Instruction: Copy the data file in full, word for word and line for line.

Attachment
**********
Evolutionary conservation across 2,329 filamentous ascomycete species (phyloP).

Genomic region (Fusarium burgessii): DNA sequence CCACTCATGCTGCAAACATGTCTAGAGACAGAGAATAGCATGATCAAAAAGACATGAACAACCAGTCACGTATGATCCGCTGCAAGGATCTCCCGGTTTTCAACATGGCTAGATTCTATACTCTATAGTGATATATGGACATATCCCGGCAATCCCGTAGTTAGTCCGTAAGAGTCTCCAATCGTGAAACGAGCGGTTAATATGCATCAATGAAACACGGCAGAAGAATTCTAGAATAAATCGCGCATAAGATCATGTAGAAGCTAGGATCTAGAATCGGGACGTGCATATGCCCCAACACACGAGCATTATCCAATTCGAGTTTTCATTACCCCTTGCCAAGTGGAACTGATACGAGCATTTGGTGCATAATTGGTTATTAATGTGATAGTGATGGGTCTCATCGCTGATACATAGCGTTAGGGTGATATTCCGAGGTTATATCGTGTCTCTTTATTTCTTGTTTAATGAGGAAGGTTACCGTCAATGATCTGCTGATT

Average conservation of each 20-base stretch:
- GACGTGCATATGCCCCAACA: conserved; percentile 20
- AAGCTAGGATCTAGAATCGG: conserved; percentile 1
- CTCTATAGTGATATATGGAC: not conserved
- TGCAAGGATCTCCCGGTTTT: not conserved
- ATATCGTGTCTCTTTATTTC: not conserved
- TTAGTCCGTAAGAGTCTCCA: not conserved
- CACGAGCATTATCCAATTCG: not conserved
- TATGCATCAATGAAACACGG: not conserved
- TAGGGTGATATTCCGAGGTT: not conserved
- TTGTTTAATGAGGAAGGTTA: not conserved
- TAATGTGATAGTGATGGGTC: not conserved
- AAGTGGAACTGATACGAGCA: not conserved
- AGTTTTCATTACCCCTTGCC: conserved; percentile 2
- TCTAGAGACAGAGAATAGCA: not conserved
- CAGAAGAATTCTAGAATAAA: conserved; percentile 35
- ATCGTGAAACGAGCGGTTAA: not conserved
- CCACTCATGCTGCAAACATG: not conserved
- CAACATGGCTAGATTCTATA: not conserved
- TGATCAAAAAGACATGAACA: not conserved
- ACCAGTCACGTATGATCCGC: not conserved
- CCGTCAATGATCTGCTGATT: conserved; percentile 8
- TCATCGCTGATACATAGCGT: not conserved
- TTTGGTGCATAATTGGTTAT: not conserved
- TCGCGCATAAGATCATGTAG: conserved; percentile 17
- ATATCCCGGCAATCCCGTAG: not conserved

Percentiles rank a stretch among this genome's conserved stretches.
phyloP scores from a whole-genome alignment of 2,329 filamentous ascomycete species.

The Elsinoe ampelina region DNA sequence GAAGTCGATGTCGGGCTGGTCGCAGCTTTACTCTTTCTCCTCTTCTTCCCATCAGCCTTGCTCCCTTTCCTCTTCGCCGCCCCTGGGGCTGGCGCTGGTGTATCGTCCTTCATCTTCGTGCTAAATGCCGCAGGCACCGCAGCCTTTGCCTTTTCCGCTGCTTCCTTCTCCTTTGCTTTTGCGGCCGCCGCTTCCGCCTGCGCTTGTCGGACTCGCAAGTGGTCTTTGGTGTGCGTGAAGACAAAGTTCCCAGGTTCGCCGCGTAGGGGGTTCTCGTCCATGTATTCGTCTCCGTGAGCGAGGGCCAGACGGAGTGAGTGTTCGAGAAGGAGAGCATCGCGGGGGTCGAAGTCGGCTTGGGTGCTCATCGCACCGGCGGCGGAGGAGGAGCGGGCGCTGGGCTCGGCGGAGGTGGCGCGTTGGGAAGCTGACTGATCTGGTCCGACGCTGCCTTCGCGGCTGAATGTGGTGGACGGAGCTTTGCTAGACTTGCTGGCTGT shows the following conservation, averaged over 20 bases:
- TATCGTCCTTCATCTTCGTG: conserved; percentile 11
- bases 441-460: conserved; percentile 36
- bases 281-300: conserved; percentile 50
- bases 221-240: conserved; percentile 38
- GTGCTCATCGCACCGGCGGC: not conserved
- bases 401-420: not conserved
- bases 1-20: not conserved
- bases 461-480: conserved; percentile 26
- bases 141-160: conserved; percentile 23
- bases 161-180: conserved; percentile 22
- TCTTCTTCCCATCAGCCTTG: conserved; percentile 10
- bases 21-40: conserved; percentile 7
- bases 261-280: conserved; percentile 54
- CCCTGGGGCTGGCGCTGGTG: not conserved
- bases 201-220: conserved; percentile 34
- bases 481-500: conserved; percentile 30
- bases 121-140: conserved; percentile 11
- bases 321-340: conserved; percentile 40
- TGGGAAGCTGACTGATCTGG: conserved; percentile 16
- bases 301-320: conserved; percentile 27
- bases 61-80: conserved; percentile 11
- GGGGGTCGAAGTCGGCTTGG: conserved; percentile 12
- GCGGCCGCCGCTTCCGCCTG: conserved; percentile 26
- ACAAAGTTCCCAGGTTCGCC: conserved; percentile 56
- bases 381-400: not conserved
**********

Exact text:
Evolutionary conservation across 2,329 filamentous ascomycete species (phyloP).

Genomic region (Fusarium burgessii): DNA sequence CCACTCATGCTGCAAACATGTCTAGAGACAGAGAATAGCATGATCAAAAAGACATGAACAACCAGTCACGTATGATCCGCTGCAAGGATCTCCCGGTTTTCAACATGGCTAGATTCTATACTCTATAGTGATATATGGACATATCCCGGCAATCCCGTAGTTAGTCCGTAAGAGTCTCCAATCGTGAAACGAGCGGTTAATATGCATCAATGAAACACGGCAGAAGAATTCTAGAATAAATCGCGCATAAGATCATGTAGAAGCTAGGATCTAGAATCGGGACGTGCATATGCCCCAACACACGAGCATTATCCAATTCGAGTTTTCATTACCCCTTGCCAAGTGGAACTGATACGAGCATTTGGTGCATAATTGGTTATTAATGTGATAGTGATGGGTCTCATCGCTGATACATAGCGTTAGGGTGATATTCCGAGGTTATATCGTGTCTCTTTATTTCTTGTTTAATGAGGAAGGTTACCGTCAATGATCTGCTGATT

Average conservation of each 20-base stretch:
- GACGTGCATATGCCCCAACA: conserved; percentile 20
- AAGCTAGGATCTAGAATCGG: conserved; percentile 1
- CTCTATAGTGATATATGGAC: not conserved
- TGCAAGGATCTCCCGGTTTT: not conserved
- ATATCGTGTCTCTTTATTTC: not conserved
- TTAGTCCGTAAGAGTCTCCA: not conserved
- CACGAGCATTATCCAATTCG: not conserved
- TATGCATCAATGAAACACGG: not conserved
- TAGGGTGATATTCCGAGGTT: not conserved
- TTGTTTAATGAGGAAGGTTA: not conserved
- TAATGTGATAGTGATGGGTC: not conserved
- AAGTGGAACTGATACGAGCA: not conserved
- AGTTTTCATTACCCCTTGCC: conserved; percentile 2
- TCTAGAGACAGAGAATAGCA: not conserved
- CAGAAGAATTCTAGAATAAA: conserved; percentile 35
- ATCGTGAAACGAGCGGTTAA: not conserved
- CCACTCATGCTGCAAACATG: not conserved
- CAACATGGCTAGATTCTATA: not conserved
- TGATCAAAAAGACATGAACA: not conserved
- ACCAGTCACGTATGATCCGC: not conserved
- CCGTCAATGATCTGCTGATT: conserved; percentile 8
- TCATCGCTGATACATAGCGT: not conserved
- TTTGGTGCATAATTGGTTAT: not conserved
- TCGCGCATAAGATCATGTAG: conserved; percentile 17
- ATATCCCGGCAATCCCGTAG: not conserved

Percentiles rank a stretch among this genome's conserved stretches.
phyloP scores from a whole-genome alignment of 2,329 filamentous ascomycete species.

The Elsinoe ampelina region DNA sequence GAAGTCGATGTCGGGCTGGTCGCAGCTTTACTCTTTCTCCTCTTCTTCCCATCAGCCTTGCTCCCTTTCCTCTTCGCCGCCCCTGGGGCTGGCGCTGGTGTATCGTCCTTCATCTTCGTGCTAAATGCCGCAGGCACCGCAGCCTTTGCCTTTTCCGCTGCTTCCTTCTCCTTTGCTTTTGCGGCCGCCGCTTCCGCCTGCGCTTGTCGGACTCGCAAGTGGTCTTTGGTGTGCGTGAAGACAAAGTTCCCAGGTTCGCCGCGTAGGGGGTTCTCGTCCATGTATTCGTCTCCGTGAGCGAGGGCCAGACGGAGTGAGTGTTCGAGAAGGAGAGCATCGCGGGGGTCGAAGTCGGCTTGGGTGCTCATCGCACCGGCGGCGGAGGAGGAGCGGGCGCTGGGCTCGGCGGAGGTGGCGCGTTGGGAAGCTGACTGATCTGGTCCGACGCTGCCTTCGCGGCTGAATGTGGTGGACGGAGCTTTGCTAGACTTGCTGGCTGT shows the following conservation, averaged over 20 bases:
- TATCGTCCTTCATCTTCGTG: conserved; percentile 11
- bases 441-460: conserved; percentile 36
- bases 281-300: conserved; percentile 50
- bases 221-240: conserved; percentile 38
- GTGCTCATCGCACCGGCGGC: not conserved
- bases 401-420: not conserved
- bases 1-20: not conserved
- bases 461-480: conserved; percentile 26
- bases 141-160: conserved; percentile 23
- bases 161-180: conserved; percentile 22
- TCTTCTTCCCATCAGCCTTG: conserved; percentile 10
- bases 21-40: conserved; percentile 7
- bases 261-280: conserved; percentile 54
- CCCTGGGGCTGGCGCTGGTG: not conserved
- bases 201-220: conserved; percentile 34
- bases 481-500: conserved; percentile 30
- bases 121-140: conserved; percentile 11
- bases 321-340: conserved; percentile 40
- TGGGAAGCTGACTGATCTGG: conserved; percentile 16
- bases 301-320: conserved; percentile 27
- bases 61-80: conserved; percentile 11
- GGGGGTCGAAGTCGGCTTGG: conserved; percentile 12
- GCGGCCGCCGCTTCCGCCTG: conserved; percentile 26
- ACAAAGTTCCCAGGTTCGCC: conserved; percentile 56
- bases 381-400: not conserved